Street artist Amuse 126 refers to one word to describe his work as a graffiti writer: “addictive.” Bold, vibrant, and visually intoxicating, his pieces recall traditional elements made modern by arresting color and effortless movement. He’s no newbie, yet he’s far from stale… after 15 years on the scene, his art is as fresh and impactful as ever. We’ve got the proof: armed with spray paint, Amuse 126 showed up at Threadless last month, setting a once bare warehouse wall on visual fire. Eager to learn about Amuse 126 see more of his work? Lucky for you, you’re in the right spot.
Looking to escape the bore of the everyday, Amuse 126 picked up graffiti writing as a kid growing up in Chicago. “I wanted to try something new and exciting… that I wasn’t supposed to be practicing,” he says. Today, he finds himself transitioning from the art form solely as creative expression to profitable work by way of large scale murals, illustrations, and computer designs.
Amuse 126 refers to his approach of letter application as a “very strong, old recipe formula” of graffiti. “It covers the bases of a well-crafted, traditional piece, but with bits of ‘special effects’ and ‘eye candy’,” he says. “I always intend to keep fun in mind, hoping the viewer will embrace what they see and take away some form of visual happiness.”
Though Amuse 126 stumbled on graffiti writing initially as a hobby, the art form has grown to become an innate and influential part of his life. “We all want the chance to express ourselves creatively; it’s human nature to do so,” he says. “Those of us who decide that graffiti writing is for them find all the reasons why they chose this form of expression along the way.”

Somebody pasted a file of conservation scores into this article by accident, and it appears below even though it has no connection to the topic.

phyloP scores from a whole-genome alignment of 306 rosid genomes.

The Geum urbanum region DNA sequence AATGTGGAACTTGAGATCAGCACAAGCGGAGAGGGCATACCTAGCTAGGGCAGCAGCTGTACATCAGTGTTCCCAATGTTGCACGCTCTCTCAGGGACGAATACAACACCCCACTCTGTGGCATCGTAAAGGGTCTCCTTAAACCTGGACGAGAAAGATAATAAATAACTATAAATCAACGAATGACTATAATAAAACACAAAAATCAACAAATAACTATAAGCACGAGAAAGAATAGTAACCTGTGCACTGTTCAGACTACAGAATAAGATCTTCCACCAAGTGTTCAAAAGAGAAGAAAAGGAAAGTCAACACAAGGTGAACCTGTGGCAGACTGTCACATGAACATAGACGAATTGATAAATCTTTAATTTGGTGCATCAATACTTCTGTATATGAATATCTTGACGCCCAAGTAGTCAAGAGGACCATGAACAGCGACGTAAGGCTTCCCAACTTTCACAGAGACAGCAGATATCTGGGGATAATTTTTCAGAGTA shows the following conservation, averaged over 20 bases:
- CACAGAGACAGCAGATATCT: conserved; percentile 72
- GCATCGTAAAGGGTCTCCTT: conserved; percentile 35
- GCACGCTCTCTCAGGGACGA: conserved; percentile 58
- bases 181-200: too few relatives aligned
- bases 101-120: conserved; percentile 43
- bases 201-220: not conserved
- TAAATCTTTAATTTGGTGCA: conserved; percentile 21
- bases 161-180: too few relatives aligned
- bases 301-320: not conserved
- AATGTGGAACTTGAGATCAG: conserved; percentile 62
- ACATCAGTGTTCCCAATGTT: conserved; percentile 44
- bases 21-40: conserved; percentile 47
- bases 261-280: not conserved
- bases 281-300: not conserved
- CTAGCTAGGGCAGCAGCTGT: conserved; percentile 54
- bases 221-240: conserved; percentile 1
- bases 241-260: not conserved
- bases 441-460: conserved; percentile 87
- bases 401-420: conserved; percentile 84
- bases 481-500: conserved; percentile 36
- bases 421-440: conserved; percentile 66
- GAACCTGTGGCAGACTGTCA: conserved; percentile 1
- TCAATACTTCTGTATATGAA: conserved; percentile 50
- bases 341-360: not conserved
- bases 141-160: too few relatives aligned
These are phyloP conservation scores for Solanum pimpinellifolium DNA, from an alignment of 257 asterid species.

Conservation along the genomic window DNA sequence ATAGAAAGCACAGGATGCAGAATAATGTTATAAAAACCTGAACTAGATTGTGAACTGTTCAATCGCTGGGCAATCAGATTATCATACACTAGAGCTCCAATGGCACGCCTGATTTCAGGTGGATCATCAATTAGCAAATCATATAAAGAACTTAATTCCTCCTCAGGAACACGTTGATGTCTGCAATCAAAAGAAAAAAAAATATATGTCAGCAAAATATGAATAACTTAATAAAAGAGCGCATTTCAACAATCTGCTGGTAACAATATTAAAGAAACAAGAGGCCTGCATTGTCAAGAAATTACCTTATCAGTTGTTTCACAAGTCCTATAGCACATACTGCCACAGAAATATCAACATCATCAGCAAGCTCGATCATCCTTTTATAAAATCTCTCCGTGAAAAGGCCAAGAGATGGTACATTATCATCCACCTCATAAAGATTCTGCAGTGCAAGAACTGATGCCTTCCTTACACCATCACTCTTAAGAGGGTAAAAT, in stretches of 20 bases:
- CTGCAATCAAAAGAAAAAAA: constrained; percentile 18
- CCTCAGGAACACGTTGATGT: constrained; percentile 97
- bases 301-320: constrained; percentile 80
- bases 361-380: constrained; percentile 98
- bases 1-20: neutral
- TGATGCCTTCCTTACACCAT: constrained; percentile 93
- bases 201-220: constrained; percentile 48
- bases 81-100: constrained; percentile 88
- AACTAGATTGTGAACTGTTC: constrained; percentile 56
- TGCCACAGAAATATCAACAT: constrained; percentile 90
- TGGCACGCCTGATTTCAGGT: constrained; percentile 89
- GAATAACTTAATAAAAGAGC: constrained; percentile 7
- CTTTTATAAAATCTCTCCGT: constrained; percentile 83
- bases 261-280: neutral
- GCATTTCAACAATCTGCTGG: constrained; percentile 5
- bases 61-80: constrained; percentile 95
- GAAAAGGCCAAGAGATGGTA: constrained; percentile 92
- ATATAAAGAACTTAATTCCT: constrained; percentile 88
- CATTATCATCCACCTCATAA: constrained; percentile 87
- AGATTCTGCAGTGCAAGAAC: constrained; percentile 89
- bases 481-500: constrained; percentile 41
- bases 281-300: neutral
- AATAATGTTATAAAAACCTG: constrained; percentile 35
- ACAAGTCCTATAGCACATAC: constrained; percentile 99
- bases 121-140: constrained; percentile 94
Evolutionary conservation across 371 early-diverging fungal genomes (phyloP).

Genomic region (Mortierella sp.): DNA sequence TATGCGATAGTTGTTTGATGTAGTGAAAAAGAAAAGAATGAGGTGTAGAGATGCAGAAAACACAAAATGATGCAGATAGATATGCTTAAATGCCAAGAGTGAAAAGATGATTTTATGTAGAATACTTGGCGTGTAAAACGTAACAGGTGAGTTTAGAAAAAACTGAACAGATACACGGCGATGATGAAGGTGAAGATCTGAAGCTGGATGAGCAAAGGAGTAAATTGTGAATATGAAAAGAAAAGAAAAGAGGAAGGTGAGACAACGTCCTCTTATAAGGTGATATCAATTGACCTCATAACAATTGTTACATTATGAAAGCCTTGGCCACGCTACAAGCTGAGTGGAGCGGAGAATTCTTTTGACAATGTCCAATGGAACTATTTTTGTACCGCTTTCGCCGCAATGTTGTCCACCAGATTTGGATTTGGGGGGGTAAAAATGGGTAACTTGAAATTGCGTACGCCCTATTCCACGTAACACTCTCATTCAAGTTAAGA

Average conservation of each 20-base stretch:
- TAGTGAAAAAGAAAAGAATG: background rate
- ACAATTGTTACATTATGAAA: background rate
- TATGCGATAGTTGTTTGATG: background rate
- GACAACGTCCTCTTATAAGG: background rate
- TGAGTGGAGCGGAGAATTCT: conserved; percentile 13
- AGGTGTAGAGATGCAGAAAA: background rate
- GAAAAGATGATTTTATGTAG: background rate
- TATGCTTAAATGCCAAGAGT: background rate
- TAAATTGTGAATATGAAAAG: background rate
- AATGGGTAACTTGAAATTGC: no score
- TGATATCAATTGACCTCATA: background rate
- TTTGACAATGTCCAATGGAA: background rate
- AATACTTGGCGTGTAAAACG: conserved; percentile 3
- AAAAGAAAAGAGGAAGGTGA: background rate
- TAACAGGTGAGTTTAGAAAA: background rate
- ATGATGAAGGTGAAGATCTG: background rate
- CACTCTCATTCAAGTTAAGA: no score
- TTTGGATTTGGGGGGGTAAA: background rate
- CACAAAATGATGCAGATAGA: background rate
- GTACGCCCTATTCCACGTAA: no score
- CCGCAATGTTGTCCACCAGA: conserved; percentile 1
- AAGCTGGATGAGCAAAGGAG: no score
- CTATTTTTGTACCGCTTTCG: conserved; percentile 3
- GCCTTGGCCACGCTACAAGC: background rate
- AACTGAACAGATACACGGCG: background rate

Amuse 126 refined and perfected his Threadless mural over several days. “The creative workspace is an artist’s dream,” he says. “The freedom to be who you are and let creativity flourish made the approach much more fun.”
This piece also has a very personal meaning to Amuse 126, which he dedicates to fellow Seattle graffiti artist Merlot. “She’s made a wonderful impact in recent time, and I painted this piece as a small gesture of appreciation for all that we share together.” Check out more of Merlot’s work here.
A close friend of Amuse 126’s since 2014, editor and videographer Matt Lawton of Matt Lawton Media joined him at Threadless and captured the creation of the street artist’s mural. “It’s not really work with the graffiti writers I film; we’re all friends, so it feels more like hanging out,” says Lawton. “A lot times we put ourselves in a situation that requires trust, so you develop a bond through those experiences.” Amuse 126 couldn’t agree more. “Having Matt at Threadless made the overall experience that much more fun,” he adds. “We had a wonderful time at Threadless, and Matt’s video only proves it!”
Have you spotted any of Amuse 126’s work around Chicago or elsewhere? If so, let us know where we can find it!